Amended Liquor Sales Bill Going To House

liquor salesThe House Liquor Control Committee held a hearing Monday regarding Governor Corbett’s liquor sales privatization plan.  The committee voted along party lines (14-10) to scale down Governor Corbett’s current proposal.  House Bill 790 made it out of committee by another party-line vote despite Democrats’ call for further modifications.

Now slated for debate on the House floor, this is the furthest a liquor privatization bill has ever made it through the legislative process in Pennsylvania.

The amendment added in committee was introduced by State Representative Mark Mustio (R-Allegheny).  It is 35 pages in length and precludes pharmacies, convenience, grocery and big-box stores from obtaining a beer license unless they first acquire a restaurant license (in Corbett’s proposal, no restaurant license was required).

The modified plan also calls for a more gradual shift from a state-run  system to a private system by not proceeding with full privatization until less than 100 of Pennsylvania’s 600 currently state-operated stores remain under the state system, at which point the system would shut down.

Beer distributors would also have the option to pay $1,000 to sell in quantities smaller than cases or kegs.  Restaurants and venues with similar licensing could purchase a retail package reform license for $500 to sell up to 24 bottles of beer.

Under the same amendment, the prohibition on alcohol sales at gas stations would be lifted and grocery stores would be able to sell wine.  Wholesale licenses would be available one year following the potential law’s enactment, and the license costs would be based on gross profit margins.

Responses to the amendment varied and centered around time and logistics; Republicans are eager to start the process of privatization while Democrats say it is too much, too soon.  Democratic Leader Frank Dermody (D-Allegheny) said, “People want convenience, this legislation delivers chaos.”

Governor Corbett was supportive of the bill in spite of the alterations and stated “we have a long way to go, but their vote today starts us down the path to do something truly historic.”


The House is scheduled to take up the bill for debate this afternoon (Wednesday).  A vote is expected no earlier than Thursday.

10 Responses

  1. There is going to be a battle in the Senate over this. There are no less than four GOP votes against privatization at the moment. What passes the Senate may wind up being a more modernized PLCB, but with the stores remaining. It may not be reconcilable with the House.

    I had one GOP senator (who isn’t one of the four in the SE) tell me that he feels that if people don’t like the way we sell alcohol in PA, they should move to Jersey or Maryland. I wonder if his tune changes now…or not?

  2. There is going to be a battle in the Senate over this. There are no less than four GOP votes against privatization at the moment. What passes the Senate may wind up being a more modernized PLCB, but with the stores remaining. It may not be reconcilable with the House.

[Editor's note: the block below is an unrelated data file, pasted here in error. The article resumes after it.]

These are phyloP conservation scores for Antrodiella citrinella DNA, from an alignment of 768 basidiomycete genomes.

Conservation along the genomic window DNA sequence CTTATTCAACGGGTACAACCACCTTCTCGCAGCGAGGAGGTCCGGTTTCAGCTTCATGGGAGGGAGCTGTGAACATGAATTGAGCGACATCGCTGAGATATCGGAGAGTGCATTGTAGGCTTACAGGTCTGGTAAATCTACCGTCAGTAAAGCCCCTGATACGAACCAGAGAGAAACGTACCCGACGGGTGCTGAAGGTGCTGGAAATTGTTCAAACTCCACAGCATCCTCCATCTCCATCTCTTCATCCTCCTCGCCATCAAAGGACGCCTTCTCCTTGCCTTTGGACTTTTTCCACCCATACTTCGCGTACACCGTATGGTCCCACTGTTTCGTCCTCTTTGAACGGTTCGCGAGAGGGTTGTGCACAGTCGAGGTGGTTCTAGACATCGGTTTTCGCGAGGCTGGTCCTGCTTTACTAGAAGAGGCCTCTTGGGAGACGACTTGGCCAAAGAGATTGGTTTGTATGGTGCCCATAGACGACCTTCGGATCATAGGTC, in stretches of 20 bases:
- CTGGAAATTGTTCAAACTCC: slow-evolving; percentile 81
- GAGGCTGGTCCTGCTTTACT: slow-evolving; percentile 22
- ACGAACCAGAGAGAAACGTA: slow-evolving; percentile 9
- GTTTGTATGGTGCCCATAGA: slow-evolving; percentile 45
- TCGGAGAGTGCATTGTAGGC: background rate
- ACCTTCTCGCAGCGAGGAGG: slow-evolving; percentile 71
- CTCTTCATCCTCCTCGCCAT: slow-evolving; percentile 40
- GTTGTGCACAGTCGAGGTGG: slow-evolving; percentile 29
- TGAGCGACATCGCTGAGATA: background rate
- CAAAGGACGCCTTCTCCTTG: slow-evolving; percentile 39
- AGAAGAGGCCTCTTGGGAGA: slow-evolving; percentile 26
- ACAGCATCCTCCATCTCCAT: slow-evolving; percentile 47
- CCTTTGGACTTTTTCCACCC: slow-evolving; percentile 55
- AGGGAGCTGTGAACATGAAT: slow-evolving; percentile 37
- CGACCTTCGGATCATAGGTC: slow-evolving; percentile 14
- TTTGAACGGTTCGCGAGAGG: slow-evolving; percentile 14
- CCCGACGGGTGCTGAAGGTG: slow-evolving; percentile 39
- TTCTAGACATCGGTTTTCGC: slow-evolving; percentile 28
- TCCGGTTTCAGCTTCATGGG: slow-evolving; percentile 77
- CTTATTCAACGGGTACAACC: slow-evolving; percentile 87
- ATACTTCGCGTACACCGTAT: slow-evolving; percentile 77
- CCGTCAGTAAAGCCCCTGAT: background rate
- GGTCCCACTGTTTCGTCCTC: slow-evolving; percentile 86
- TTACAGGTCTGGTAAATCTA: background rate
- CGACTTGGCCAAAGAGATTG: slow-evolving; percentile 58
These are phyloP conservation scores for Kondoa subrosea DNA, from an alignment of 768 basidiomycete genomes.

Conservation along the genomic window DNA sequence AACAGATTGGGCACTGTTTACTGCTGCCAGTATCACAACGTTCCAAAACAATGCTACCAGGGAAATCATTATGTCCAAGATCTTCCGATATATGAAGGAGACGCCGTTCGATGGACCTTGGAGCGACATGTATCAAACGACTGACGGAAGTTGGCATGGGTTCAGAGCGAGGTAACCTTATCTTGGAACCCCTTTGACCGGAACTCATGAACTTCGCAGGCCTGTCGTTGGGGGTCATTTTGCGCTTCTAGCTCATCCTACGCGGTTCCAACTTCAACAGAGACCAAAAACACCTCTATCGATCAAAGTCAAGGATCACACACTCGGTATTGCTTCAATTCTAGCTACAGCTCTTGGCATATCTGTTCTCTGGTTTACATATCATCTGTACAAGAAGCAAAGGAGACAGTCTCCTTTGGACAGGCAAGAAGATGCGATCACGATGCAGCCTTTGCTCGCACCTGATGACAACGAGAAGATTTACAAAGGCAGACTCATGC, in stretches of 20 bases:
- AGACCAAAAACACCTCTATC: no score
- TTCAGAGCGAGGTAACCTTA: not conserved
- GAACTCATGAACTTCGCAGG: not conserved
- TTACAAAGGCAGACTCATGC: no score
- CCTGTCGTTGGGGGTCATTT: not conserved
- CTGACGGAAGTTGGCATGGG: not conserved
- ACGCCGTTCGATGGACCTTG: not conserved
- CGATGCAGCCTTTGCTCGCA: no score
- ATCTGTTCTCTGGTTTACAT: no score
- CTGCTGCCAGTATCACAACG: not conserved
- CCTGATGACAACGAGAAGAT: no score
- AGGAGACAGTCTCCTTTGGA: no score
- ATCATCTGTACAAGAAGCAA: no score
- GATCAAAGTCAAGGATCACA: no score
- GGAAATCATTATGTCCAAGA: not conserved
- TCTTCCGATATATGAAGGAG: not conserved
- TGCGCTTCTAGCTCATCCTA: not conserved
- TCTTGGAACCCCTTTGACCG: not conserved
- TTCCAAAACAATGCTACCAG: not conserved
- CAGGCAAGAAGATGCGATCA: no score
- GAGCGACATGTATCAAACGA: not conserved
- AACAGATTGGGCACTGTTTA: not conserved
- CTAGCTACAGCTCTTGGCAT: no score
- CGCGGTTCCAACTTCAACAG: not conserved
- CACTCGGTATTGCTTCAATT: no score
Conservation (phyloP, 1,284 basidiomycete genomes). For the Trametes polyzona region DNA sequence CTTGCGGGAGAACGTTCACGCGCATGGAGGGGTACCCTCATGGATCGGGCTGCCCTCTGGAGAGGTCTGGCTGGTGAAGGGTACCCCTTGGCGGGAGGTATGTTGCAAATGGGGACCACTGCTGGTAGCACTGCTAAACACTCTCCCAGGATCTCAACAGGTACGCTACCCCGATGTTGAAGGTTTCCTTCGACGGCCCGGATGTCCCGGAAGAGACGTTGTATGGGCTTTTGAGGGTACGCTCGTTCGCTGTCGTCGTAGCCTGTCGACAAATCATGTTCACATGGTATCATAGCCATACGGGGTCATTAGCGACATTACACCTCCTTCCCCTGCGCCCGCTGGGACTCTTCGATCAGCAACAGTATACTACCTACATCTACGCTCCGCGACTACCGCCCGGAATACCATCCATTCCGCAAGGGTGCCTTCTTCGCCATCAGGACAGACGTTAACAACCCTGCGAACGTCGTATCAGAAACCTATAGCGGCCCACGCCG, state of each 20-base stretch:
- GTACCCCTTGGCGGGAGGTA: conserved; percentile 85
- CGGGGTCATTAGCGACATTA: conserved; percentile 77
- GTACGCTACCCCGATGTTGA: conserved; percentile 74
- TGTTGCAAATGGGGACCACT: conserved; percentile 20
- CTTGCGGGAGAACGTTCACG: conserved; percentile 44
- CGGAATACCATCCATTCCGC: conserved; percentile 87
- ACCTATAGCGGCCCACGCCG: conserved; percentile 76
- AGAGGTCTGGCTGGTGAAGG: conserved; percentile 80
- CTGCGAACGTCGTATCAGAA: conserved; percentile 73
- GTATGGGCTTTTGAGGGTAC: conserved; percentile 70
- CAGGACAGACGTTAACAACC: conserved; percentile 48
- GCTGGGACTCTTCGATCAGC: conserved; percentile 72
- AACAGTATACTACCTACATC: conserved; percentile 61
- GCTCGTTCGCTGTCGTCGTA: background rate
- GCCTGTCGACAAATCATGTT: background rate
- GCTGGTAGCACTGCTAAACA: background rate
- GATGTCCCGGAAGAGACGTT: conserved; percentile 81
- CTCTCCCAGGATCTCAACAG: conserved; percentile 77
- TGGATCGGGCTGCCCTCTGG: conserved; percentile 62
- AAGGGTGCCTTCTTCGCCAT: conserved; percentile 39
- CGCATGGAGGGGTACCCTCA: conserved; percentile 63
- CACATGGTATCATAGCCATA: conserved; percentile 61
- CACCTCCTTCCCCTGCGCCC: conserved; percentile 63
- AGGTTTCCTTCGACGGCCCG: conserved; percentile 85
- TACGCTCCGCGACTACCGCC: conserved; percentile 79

3. So, no beer at Wawa like there is in Virginia, Maryland, and Florida? What a shame.

  4. I think Democrats need to get behind this measure in some form, or propose reasonable alternatives that don’t simply protect the status quo. I have been involved with Democrats to the point of running my local party, but this lock step support of the clerks union is quickly turning me off. I’m sorry that they will lost their jobs, but the system is terrible and I demand better. I doubt I am the only Democrat who feels this way.

  5. This is HUGE…but….

    One of the key-concerns articulated by Castor is that the legislature has not been sufficiently productive.

    If/when this effort is signed-off–although the purchasing-component may remain a monopsony–the elimination of the monopoly will redound favorably upon Corbett [and it won’t matter what his salary has been or what perks-of-office he has received].

    More remains [e.g., Pension Bomb] but, notwithstanding naysayers [such as those who have posted here], the primary race will remain Corbett’s to lose [despite poll-numbers].

    Yet, I still think he won’t be perceived as having “clinched” the renomination until he has tackled [in more detail than he evinced during friendly questioning yesterday by Dom Giordano on 1210] the Sandusky issue.

    He can’t simply claim that “everyone is busy and our endproduct is great” or that “the pace of discovery doesn’t fit into the mold of an hourlong TV show” when he is accused of having assigned insufficient personnel for an extended time-frame to a task regarding a child-molester [remaining at-large] that he chose to present to a Grand Jury.

    Corbett is methodical, but time-is-tight!

  6. @ Roger Lund,

    Race to the bottom? Then we’re on our way to be in next to last place because PA and Utah are the only two remaining “fully state-controlled liquor systems.” (And need I remind you that Utah is 58% teetotaler Mormon.)

    Liquor control wasn’t meant to be a public sector jobs program. It was intended to make access to liquor in Pennsylvania nearly impossible after the 21st Amendment.

  7. Roger…a race to the bottom would include paying for unsustainable entitlements like “pensions” for people that we don’t want to. I can save my own money just fine thanks…

  8. Yeah, let’s get into the 21st Century. This is a place where no one has pensions. No one has a real way to retire. No one has job stability. Yeah, that’s really something to aspire to.

    Here we are on a race to the bottom. Sickening.

  9. The government gets out of liquor, then we get out of paying more pensions! Why has this not been done sooner? I can’t wait for the future when the PA government is OUT of the liquor business. Adios Wine and Spirits!

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